When you put your trust in The Public Trustee and engage in their Will-drafting services, you will then likely find yourself caught in their web where they have a free ride after you die to charge whatever they like to administer your estate. There is no scrutiny over the ‘advice’ provided in handing out these ‘free Wills’, nor is there any disclosure to the clients about fees charged as executor or advising of the obvious conflict of interest. By contrast, if lawyers are appointed as executors or co-executors in a Will, they are required to provide a written disclosure to the clients under the Solicitor Conduct Rules.

Enduring Power of Attorney – preparing for the unexpected

Enduring Powers of Attorney are often overlooked. Over half the population does not have a Will, and even less people have an Enduring Power of Attorney in place.

Despite the fact this legal document tends to fly under the radar, it really is one of the most important legal documents you can ever put in place during your lifetime. There is a common misconception that Enduring Power of Attorney documents only relate to older people. This is simply not the case. This document can relate to anyone and everyone should have one, in the same way everyone should have a Will.

You could suffer an accident or injury at any time that could impact your decision-making capability. Whether you slip over and hit your head and suffer a head injury, or are involved in a car accident, or have a stroke and lose capacity, if you do not have anything in place by way of an Enduring Power of Attorney, a health worker can apply to QCAT and have the Public Trust Office appointed as your financial manager and guardian to make all your decisions for you on your behalf.

If you have a properly drafted Enduring Power of Attorney, appointing someone in your life who you trust implicitly to make decisions for you, that person can then step in and look after your affairs if the unexpected happens.

If you do not have anyone in your life who would be able to step up and take on the role without disputing with other attorneys (if you appoint more than one) or without acting inappropriately, then you may choose to appoint a professional.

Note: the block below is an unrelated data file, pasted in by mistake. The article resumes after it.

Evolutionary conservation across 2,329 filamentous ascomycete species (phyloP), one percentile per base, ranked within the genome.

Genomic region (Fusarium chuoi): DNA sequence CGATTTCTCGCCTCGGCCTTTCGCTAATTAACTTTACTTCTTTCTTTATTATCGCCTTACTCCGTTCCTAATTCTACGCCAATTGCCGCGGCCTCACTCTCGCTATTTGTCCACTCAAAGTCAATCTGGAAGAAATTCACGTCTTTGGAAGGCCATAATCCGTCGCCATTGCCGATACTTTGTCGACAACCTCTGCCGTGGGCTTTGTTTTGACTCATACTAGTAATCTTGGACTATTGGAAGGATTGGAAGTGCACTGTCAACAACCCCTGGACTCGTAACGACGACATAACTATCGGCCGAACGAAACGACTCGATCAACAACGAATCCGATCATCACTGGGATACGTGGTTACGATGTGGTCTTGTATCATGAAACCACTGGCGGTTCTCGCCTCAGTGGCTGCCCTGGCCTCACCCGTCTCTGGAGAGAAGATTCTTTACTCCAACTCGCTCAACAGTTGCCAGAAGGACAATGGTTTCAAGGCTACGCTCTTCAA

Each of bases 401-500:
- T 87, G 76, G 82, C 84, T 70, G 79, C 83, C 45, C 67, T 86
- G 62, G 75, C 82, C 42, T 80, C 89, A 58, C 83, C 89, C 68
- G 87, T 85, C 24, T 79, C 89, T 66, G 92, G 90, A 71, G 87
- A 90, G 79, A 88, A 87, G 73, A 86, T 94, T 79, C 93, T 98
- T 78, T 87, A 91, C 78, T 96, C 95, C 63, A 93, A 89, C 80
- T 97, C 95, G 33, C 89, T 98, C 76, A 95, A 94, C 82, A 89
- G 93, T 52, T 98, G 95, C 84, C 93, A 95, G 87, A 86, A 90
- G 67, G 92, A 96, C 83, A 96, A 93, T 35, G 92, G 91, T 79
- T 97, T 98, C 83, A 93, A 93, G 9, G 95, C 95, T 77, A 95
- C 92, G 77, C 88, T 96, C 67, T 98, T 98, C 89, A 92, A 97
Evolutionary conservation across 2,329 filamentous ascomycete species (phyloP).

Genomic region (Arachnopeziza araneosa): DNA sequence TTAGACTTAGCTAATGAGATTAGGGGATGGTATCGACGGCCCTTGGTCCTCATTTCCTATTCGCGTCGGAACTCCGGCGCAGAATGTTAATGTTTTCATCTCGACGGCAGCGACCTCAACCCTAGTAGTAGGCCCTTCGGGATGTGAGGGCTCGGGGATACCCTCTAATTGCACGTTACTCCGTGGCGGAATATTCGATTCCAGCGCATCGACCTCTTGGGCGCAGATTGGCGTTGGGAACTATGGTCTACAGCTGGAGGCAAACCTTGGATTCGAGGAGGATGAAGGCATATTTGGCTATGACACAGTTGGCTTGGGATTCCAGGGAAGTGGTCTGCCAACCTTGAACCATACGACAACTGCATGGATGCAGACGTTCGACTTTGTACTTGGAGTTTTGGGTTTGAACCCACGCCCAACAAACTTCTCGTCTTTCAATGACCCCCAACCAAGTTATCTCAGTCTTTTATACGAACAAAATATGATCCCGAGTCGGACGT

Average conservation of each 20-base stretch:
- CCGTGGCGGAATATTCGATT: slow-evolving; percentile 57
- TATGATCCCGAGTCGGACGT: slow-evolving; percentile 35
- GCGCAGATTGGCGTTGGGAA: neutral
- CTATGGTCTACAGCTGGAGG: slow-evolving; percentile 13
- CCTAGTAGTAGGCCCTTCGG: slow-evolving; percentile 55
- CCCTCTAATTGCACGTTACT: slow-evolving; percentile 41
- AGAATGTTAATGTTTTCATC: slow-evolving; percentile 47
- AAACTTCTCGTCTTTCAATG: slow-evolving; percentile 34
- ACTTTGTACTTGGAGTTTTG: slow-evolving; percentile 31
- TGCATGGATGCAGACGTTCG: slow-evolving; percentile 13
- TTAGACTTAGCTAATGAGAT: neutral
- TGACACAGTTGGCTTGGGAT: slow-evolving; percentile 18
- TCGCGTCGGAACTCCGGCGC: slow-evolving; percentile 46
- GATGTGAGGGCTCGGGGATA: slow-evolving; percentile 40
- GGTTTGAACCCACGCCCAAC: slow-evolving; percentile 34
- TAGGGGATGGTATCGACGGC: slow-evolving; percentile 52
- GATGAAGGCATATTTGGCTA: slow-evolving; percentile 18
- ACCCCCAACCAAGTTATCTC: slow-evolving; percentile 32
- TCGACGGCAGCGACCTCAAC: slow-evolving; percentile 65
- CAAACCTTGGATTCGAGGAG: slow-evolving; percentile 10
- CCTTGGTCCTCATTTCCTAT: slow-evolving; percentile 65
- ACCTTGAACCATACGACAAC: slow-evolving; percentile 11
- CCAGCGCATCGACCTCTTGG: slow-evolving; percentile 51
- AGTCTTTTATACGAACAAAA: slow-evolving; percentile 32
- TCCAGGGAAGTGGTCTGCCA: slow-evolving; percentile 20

What to do if you are involved in a dispute with the Public Trust Office

If you are involved in a dispute with the Public Trust Office, don’t blindly accept what they tell you. The Public Trust office tends to avoid getting back to people, they withhold information and they don’t give people the right advice.

It is important to get independent legal advice if you are involved in a dispute with the Public Trust Office, or if you are struggling to get information regarding a loved one that the Public Trust Office is acting for, or if you believe your loved one is being taken advantage of.  

There are alternative options available and if you feel the Public Trust Office has behaved badly, you can have them removed, and you can challenge their fees.

Attwood Marshall Lawyers can help

Our Estate Litigation team have extensive experience in resolving Public Trustee disputes in Queensland, New South Wales, and Victoria.

It is important to get the right legal advice when you are completing your estate plan to ensure you protect yourself and your estate both whilst you are still alive, and after you are gone. By having a proper estate plan in place, you can avoid having a state body, like the Public Trustee, step in and take control of your affairs.   

You need to be extremely careful about who you appoint as your executor under your Will and your attorney under your Enduring Power of Attorney. As part of the estate planning process, our estate planning lawyers will always discuss your needs and what you need to consider when appointing someone to these important roles. We can help you make an informed decision that ensures your best interests are protected.

For all Public Trustee related enquiries, if you would like to find out more about your rights or understand what options are available to you to have the Public Trustee removed, if you are unhappy with their conduct, or if you want to challenge the exorbitant fees they may be charging you for their services, please contact our Estate Litigation Department Manager, Amanda Heather, on direct line 07 5506 8245, email aheather@attwoodmarshall.com.au or free call 1800 621 071.


Read more:

QLD Public Advocate Review exposes Public Trustee’s failings and conflicts of interest

Don’t blindly trust the Public Trustee – there are alternative options available

PODCAST: Families Forced to Take Legal Action Against Public Trustees

There’s No Such Thing as a Free Will – Beware of the Public Trust Office!

Unfair commissions and financial mismanagement – NSW Trustee and Guardian cannot be trusted

Attwood Marshall Lawyers’ call for inquiry into NSW Trustee & Guardian backed by politicians